Nowadays, he’s a junior at ASU studying kinesiology and working as a scribe for emergency medicine doctors at Banner Estrella and Banner Desert Medical Center in Phoenix. He follows the doctors throughout their shifts, sitting in the room with the patients and observing the entire treatment process.

“I love every second of it,” Arroyo said. “I’ve learned more in the last five months that I’ve been doing it than I could have ever imagined.”

Alicia Darwin — Biochemistry, College of Liberal Arts and Sciences; Barrett, The Honors College

Alicia Darwin had never heard of Transborder Chicana/o and Latina/o Studies before coming to ASU, but now the biochemistry senior is minoring in the subject. She wants to use what she learns to address minority health care and reduce health-care disparities.

“I don’t think that we currently do a good job of giving people treatment that fits into their culture or way of life,” Darwin said. “If you just try to solve the problem that’s immediately at hand, you’re not taking [the whole person] into consideration, and you have to treat the whole person as opposed to just their disease.”

As a student at ASU, she was able to shadow an oncologist at the Mayo campus in Scottsdale.

“Something I noticed [there] was that they did a really good job of that [a more holistic approach],” she said, recalling cancer patients who reported seeing dieticians and going to support groups in addition to their medical treatment.

Darwin hopes to one day work at a Mayo facility herself.

“I just really like the atmosphere of the Mayo Clinic,” she said. “Giving patients that kind of support is really important.”

Julia Lorence — Biomedical Sciences, College of Liberal Arts and Sciences; Barrett, The Honors College

Julia Lorence was born and raised in Germany. Her first love was dance, and she received a degree in ballet and a minor in dance therapy. Then she suffered a stroke.

She had complained of symptoms to her local doctors, but they always told her the same thing: There was nothing wrong. After her stroke, doctors at an overseas military hospital operated by the U.S. were able to treat her. Afterward, she decided to pursue medicine in America.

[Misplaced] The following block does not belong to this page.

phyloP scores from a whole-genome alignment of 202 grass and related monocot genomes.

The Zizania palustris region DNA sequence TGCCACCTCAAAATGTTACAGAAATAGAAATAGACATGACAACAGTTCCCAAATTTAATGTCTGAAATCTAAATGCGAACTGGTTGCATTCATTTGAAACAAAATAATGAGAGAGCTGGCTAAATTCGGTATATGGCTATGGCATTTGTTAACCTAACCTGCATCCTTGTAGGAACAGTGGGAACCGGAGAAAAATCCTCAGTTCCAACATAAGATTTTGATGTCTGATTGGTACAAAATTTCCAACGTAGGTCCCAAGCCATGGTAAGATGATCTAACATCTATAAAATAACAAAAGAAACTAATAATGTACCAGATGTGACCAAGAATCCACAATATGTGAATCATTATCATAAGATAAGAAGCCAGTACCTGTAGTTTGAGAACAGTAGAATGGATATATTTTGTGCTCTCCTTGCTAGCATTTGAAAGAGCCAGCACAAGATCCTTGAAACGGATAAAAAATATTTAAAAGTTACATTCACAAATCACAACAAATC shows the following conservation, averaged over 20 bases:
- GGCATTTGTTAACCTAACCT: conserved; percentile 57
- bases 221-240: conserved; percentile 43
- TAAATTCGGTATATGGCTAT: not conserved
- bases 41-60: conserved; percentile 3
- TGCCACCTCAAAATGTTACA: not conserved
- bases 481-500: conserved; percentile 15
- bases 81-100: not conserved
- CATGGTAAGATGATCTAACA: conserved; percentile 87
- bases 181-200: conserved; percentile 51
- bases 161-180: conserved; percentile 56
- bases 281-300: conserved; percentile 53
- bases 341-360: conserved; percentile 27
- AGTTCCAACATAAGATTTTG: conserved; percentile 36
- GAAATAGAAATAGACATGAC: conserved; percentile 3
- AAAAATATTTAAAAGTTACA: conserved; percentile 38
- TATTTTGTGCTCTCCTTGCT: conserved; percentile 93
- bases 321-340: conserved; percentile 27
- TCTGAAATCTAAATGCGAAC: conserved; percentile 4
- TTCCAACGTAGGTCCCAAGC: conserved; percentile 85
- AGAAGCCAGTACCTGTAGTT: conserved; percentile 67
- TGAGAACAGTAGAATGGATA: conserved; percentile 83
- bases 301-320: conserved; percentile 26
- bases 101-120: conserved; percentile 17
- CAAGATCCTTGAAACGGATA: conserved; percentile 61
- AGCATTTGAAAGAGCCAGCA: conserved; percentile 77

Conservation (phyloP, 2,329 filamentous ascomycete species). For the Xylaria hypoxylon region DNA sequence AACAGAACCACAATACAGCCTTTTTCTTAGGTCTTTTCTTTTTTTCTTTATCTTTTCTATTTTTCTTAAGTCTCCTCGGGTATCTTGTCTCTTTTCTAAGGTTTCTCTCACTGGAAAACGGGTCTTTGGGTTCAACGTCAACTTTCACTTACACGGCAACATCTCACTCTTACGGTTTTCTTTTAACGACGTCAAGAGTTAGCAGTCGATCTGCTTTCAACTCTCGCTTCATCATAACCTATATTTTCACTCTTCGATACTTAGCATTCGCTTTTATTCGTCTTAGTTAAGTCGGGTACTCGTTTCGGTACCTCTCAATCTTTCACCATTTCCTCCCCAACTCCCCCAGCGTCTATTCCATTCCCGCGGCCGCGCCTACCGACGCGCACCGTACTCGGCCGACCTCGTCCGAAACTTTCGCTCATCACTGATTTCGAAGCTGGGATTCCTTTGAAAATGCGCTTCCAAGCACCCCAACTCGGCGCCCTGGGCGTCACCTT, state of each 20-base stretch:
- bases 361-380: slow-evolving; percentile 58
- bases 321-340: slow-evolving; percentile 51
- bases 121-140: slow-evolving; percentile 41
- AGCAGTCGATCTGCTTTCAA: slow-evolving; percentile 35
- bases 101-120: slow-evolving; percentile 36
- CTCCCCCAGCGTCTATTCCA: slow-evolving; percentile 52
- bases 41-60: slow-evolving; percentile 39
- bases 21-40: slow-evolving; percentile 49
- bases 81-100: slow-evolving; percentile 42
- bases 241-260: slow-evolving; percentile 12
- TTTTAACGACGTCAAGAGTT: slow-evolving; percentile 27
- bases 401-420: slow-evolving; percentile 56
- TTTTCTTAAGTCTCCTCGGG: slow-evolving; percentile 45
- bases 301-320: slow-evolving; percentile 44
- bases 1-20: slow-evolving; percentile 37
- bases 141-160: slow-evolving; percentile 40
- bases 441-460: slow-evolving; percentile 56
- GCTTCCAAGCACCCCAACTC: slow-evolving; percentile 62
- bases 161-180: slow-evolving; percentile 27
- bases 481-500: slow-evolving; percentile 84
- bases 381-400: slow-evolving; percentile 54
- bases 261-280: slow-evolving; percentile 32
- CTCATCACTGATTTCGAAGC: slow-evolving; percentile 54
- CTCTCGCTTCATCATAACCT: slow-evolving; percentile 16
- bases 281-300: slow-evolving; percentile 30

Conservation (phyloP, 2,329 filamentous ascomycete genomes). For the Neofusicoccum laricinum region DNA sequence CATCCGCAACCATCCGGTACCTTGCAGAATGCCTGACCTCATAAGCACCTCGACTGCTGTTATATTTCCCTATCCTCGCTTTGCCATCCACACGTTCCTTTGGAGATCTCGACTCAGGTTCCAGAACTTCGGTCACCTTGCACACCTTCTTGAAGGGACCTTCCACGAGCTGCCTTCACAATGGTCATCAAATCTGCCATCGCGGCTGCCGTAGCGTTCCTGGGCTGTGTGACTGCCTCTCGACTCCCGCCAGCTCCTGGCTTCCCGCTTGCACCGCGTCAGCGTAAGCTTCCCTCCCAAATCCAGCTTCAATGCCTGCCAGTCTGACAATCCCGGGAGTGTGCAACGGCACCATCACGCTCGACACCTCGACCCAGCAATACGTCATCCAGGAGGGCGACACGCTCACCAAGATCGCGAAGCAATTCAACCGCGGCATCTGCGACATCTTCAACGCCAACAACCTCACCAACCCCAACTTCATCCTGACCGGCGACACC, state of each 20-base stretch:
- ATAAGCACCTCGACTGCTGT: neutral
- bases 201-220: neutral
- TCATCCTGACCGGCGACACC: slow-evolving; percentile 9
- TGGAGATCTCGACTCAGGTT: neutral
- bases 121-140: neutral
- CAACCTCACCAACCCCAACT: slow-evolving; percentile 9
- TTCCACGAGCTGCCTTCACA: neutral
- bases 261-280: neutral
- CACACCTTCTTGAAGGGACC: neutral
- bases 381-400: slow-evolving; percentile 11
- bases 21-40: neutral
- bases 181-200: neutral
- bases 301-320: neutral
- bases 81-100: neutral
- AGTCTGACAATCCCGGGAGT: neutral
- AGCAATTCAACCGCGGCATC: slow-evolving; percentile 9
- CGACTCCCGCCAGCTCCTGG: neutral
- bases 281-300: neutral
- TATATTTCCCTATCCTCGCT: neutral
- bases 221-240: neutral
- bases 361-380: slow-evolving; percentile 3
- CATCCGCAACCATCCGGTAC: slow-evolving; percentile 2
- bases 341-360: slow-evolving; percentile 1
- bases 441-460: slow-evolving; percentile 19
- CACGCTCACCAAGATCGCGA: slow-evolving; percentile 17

Now a junior in biomedical sciences at ASU, Lorence is conducting research on brain tumors at the Mayo campus in Scottsdale and has become enamored with the medical facility and its unique approach to health care.

“I felt like I was just a number with my original doctors,” Lorence said of her experience with her stroke. “If they had been more diligent, maybe that wouldn’t have happened to me.”

The Mayo Clinic, she feels, is diligent and so much more.

“I would love to attend the Mayo Clinic School of Medicine,” she said. “I love the teamwork. Having shadowed different physicians, you can see the collaboration. I shadowed at different hospitals where there’s a lack of teamwork and collaboration. [At Mayo] you can really sense that there’s a family and a unity for the best of the patient.”

Megan Feith — Doctor of Nursing Practice, pediatric emphasis, College of Nursing and Health Innovation

Megan Feith is one of only six graduate students in the pediatric nursing specialty program at ASU’s College of Nursing and Health Innovation. Children’s health care has always been her passion.

“I only do kids,” she said with a laugh.

Feith also completed her bachelor’s in nursing at ASU, meaning she has spent a lot of time doing clinical work at various medical facilities in the Valley.

“ASU builds such strong relationships and partnerships with the surrounding community, that’s why people want their students,” she said. “They know they’re good.”

Having just passed her nursing license exams last month, Feith is excited to get started in the field. Something she learned from Mayo that she plans to bring with her is “how to build meaningful relationships with patients.”

Top photo: ASU students (from left) Megan Feith, Julia Lorence, Daniel Nguyen, Alicia Darwin and Randall Arroyo. Photo by Grace O'Sullivan

Students use design thinking to fix broken care processes

Health system failures contribute to physician burnout, but medical education often does a poor job of giving students the tools they will need to make meaningful changes as physicians. However, a joint effort between Warren Alpert Medical School of Brown University and Rhode Island School of Design (RISD) students aims to train future physicians in design thinking to help identify and repair system issues.

This kind of thinking is taught in a course, “Design+Health,” an educational collaboration for medical and design students to tackle health care challenges. The course is designed to reduce burnout by supporting students in designing projects that improve health systems.

“Brown is teaching medical education students about the American health care system and the challenges we face,” said Yao Liu, a third-year medical student at Brown. “Training future physicians in design thinking is a way to help them diagnose and treat system issues.”

Medical education courses often focus more on problems rather than solutions, but Design+Health looks to change that. By pairing medical students at Brown with design students at RISD, this program strives to encourage critical thinking, creativity and innovative solutions for the promotion of individual and community health. Liu presented on design thinking at the AMA ChangeMedEd™ 2017 National Conference.

Design+Health began in fall 2013, as an attempt to draw upon the unique strengths of medical and design students. The course allowed students to follow a physician or other “users” in the health care system to determine a health care problem from their perspective, rather than just making assumptions.